New York City Tattoo, long known for its direct, straight-forward style expressing sentiments of loyalty and love, had its origins in an area where the pre-Civil War Bowery (which was called “The Thief’s Highway”) terminated on the southern end of the island of Manhattan. This area was known as Chatham Square. Deep-water sailors as well as street-bred rough and tumblers frequented what soon became the most widely recognized and respected tattoo center in the world. (Photo Left: Stanly Moscowitz recieves the lifetime achievement “Love Thy Neighbor” Award at Crazy Philidelphia Eddie’s Body Art Festival 1999.)

Long before Samuel O’Reilly set up shop in Chatham Square with his “Electric Engraving Pen”, tattooing had a distinct presence in New York. Any sailor at the time who wandered a few blocks down South Street from the docks would have found himself in the middle of a run-down, overcrowded tenement area where the population often exceeded 15,000 people per square mile. These were rough streets controlled by the likes of Patsy Conroy and the Daybreak Boys. If the same sailor made it back to his ship with his teeth and purse intact, he thought himself lucky.

The center of this world was Chatham Square. People congregated there, among the flophouses, gin mills, dime museums and burlesque theaters, looking for entertainment. Sailors caroused away their shore leave in the beer halls and cathouses there. Confidence men and “cut purses” fleeced inexperienced seamen, many of whom drowned their sorrows in the bitter-sweet smoke of the opium dens along Doyers and Pell Streets.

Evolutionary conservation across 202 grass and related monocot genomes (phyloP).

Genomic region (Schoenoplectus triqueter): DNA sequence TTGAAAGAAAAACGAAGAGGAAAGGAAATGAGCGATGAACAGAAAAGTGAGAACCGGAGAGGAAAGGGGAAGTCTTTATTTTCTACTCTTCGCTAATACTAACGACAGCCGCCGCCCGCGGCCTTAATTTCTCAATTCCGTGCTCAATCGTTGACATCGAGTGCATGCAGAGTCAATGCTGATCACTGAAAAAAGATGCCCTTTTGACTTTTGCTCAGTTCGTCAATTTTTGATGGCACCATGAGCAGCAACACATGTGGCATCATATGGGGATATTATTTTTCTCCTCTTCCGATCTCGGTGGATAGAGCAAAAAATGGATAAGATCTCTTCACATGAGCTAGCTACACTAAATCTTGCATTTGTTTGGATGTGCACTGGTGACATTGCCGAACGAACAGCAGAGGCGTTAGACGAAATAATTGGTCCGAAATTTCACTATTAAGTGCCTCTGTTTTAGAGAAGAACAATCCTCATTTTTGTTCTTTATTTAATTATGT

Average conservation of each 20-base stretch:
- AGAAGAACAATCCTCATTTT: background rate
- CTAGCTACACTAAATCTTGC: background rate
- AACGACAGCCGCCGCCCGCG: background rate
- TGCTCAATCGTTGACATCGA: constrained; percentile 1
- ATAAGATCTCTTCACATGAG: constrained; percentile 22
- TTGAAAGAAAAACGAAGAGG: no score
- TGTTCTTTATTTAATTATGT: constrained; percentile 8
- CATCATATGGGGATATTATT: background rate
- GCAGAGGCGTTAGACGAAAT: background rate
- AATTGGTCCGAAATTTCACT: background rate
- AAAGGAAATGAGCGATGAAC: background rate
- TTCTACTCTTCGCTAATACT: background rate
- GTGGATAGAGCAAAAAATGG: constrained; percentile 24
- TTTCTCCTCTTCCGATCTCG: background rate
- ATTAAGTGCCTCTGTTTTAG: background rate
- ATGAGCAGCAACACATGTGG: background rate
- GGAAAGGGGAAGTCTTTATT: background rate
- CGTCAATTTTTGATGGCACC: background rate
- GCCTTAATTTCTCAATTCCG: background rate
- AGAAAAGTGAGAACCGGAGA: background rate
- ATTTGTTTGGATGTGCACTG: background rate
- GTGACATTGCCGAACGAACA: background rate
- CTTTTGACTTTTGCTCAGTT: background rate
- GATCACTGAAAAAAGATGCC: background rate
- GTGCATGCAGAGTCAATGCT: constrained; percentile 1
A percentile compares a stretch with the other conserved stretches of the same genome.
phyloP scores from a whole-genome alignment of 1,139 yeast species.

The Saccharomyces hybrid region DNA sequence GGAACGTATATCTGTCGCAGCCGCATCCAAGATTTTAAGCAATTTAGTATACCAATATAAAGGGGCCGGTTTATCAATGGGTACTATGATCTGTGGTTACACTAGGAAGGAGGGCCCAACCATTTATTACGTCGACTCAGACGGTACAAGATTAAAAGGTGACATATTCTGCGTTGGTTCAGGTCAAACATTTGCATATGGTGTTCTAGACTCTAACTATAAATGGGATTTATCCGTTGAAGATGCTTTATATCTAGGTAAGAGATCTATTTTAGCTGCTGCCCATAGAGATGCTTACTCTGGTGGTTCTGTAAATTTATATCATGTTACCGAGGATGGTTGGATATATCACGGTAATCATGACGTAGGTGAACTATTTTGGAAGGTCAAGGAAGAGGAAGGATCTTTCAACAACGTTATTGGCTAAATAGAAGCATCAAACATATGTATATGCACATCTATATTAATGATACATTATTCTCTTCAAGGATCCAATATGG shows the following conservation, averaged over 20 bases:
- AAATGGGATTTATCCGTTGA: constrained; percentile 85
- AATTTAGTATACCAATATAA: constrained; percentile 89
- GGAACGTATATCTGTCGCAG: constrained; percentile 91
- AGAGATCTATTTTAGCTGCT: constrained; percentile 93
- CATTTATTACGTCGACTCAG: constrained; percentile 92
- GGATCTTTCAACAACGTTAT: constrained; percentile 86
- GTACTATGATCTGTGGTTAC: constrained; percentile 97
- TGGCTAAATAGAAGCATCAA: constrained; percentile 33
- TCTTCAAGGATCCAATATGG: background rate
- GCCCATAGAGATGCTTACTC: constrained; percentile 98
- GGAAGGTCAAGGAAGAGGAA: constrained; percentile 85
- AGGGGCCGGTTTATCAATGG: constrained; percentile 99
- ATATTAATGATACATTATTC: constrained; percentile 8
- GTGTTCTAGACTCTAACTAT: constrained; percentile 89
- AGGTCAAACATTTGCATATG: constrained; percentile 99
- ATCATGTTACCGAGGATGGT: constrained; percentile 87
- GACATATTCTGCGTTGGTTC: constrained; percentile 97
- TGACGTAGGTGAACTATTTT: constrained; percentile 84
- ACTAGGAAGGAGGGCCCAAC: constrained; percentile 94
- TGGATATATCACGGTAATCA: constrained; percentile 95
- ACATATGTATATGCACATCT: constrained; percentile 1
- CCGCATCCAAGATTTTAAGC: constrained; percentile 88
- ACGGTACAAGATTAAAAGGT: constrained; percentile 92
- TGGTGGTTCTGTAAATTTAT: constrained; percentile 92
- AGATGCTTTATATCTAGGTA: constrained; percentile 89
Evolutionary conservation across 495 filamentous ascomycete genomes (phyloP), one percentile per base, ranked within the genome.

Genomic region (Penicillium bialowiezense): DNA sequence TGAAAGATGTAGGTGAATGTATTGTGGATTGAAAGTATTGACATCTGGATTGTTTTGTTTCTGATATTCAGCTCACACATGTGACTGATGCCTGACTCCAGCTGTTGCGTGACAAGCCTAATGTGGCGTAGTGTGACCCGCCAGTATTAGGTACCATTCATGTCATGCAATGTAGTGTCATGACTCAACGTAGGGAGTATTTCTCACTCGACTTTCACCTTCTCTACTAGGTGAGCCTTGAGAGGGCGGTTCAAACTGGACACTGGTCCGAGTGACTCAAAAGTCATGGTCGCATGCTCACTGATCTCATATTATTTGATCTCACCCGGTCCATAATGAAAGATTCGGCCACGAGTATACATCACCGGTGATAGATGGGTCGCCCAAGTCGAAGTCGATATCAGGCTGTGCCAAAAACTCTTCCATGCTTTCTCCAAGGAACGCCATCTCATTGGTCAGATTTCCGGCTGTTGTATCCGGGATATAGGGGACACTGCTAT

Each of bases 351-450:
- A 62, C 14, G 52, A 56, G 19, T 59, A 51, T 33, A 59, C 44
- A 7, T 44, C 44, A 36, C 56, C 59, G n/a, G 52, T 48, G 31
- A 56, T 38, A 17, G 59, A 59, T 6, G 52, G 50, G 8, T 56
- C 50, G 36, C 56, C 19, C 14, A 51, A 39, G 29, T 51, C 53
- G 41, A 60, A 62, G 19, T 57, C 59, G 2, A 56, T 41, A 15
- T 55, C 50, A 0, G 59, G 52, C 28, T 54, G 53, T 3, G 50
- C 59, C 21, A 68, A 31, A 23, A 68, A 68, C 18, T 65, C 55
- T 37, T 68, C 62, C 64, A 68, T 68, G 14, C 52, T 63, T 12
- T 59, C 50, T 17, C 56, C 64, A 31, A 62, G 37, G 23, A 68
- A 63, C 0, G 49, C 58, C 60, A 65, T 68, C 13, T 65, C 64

There were a lot of tattoos. Everything from personal amulets to gang markings and protective charms, but especially patriotic Columbias proclaiming allegiance to the nation. New York City police inspector Thomas Byrnes reported in the mid-19th century that most of the downtown underworld characters sported extensive hand-done tattoos.

(Photo left-right: Lyle Tuttle, Walter Moscowitz, Stanley Moscowitz, Don Ed Hardy, Eddie Funk.) Most tattooers of the day were transient and the art was unorganized. Before tattoo machines, most people either tattooed themselves or had it done by friends or cohorts. Sailors passed the long hours aboard ship “pricking” designs into their own skin or that of their mates. The designs were a mix of patriotic and protective images and it was common practice to mix gunpowder into the ink, thinking it possessed magical powers of longevity. The seamen of that day were the most experienced with tattoos because they traveled so extensively. They saw the dragons of the China Station, the Christian charms of the Mediterranean and the highly detailed designs of Edo and Yokohama. Sailors bearing these exotic designs, passed through the port of New York everyday, greatly influencing and broadening the very concept of “tattoo” itself.

With the outbreak of the Civil War, thousands of men from New York, too poor to buy their way out of the draft were conscripted into the Union Army. Thousands of these same men were tattooed on the battlefields. Martin Hildebrandt, one of the first American tattooers of record, was a migrant battlefield tattooer. Being indifferent to politics, he ran back and forth from the Confederate and Union sides, setting up shop wherever the trade was best.